Dylan Crews leaned forward, scooped a ball rolling through the outfield grass inside Alex Box Stadium, transferred it to his right hand and reared back to throw. The ball shot from his hand as Nicholls State sophomore Wes Toups ran toward third base.
Crews’ throw beat Toups to the bag. LSU infielder Jordan Thompson grabbed the ball and swiped his glove at Toups, preventing Nicholls from putting runners on the corners with nobody out in the first inning March 3. Soon, freshman pitcher Javen Coleman ended the frame unscathed in a game LSU won 5-4.
“Had he not done that,” coach Paul Mainieri said, “chances are the other team’s going to score. It changes the whole complexion of the game.”
Crews repeated the throw in almost the same situation — first inning, one out, runner trying to take third base — a few days later against Oral Roberts, proving the freshman outfielder can do a lot more than hit, and he’s batting .389 with five home runs entering this weekend’s series against UTSA.
“You very rarely get that five-tool player in college,” Mainieri said.
When Mainieri evaluates outfielders, he looks at the arm last. He wants someone who can hit, run and again, hit.
“Did I say I wanted a guy that can hit?” Mainieri said, laughing. “OK, let’s say a guy that can hit for some power. And then I look at the arm last.”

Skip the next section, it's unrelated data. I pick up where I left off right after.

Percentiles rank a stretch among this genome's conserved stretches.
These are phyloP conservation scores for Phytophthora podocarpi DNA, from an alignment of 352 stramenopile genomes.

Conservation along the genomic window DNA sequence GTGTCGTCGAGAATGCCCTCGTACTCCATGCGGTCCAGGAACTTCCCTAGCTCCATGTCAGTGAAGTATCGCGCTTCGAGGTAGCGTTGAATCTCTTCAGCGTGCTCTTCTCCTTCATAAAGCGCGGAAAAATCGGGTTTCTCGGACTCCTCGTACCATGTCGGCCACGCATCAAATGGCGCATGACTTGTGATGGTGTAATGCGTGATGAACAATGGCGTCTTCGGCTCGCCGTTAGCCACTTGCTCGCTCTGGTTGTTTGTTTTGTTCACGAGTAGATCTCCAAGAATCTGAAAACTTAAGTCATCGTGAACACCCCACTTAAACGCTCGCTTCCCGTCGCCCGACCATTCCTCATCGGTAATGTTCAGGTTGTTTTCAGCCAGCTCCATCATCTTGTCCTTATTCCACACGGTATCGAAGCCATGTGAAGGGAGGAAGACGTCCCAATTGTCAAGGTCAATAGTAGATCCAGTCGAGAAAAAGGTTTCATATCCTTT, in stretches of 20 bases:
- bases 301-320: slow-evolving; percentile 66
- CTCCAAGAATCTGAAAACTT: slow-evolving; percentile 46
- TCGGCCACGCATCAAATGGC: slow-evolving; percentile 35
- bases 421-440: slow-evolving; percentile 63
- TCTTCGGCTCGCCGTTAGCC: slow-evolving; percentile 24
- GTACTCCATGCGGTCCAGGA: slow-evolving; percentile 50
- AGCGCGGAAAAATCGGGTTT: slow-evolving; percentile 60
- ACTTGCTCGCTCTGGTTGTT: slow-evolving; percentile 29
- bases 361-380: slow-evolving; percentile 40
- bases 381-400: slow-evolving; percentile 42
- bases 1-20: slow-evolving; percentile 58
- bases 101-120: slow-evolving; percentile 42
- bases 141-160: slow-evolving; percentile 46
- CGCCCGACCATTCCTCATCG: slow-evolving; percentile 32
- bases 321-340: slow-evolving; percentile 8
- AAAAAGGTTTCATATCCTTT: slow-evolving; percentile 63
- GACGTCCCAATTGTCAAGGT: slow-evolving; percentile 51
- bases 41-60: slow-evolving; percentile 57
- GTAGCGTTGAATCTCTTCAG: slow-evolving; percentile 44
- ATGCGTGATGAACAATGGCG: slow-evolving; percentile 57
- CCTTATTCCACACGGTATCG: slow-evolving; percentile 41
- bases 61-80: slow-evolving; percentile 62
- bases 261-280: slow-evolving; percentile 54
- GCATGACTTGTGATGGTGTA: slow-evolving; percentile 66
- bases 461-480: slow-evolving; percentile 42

Mainieri prioritizes hitting, because an outfielder’s ability to throw out runners rarely factors into the outcome of a 56-game college baseball season. It’s also hard to land those players on campus. But as Crews has demonstrated twice already this season, the skill makes a difference when someone has it.
“He definitely has some practice with that throw,” senior pitcher Devin Fontenot said. “It almost looks like a pitcher long tossing but throwing it as hard as you possibly can.”
Fontenot and his teammates are beginning to wonder if opponents will keep testing Crews, or if at some point, they will halt at second base, taking a more cautious approach instead of running into an out.
“Hopefully a couple guys try testing it even more,” Thompson said, “and he'll keep throwing them out.”
The throws amaze Mainieri, who has coached college baseball for 39 years.
“I can never remember, in all of my years of coaching, having a right fielder with that caliber of an arm,” Mainieri said, “It’s never been that important to me to recruit a guy. So now, all of a sudden, we’ve got a guy. I feel like it’s just lagniappe for me.”
“Might have to rethink my evaluation of the tools.”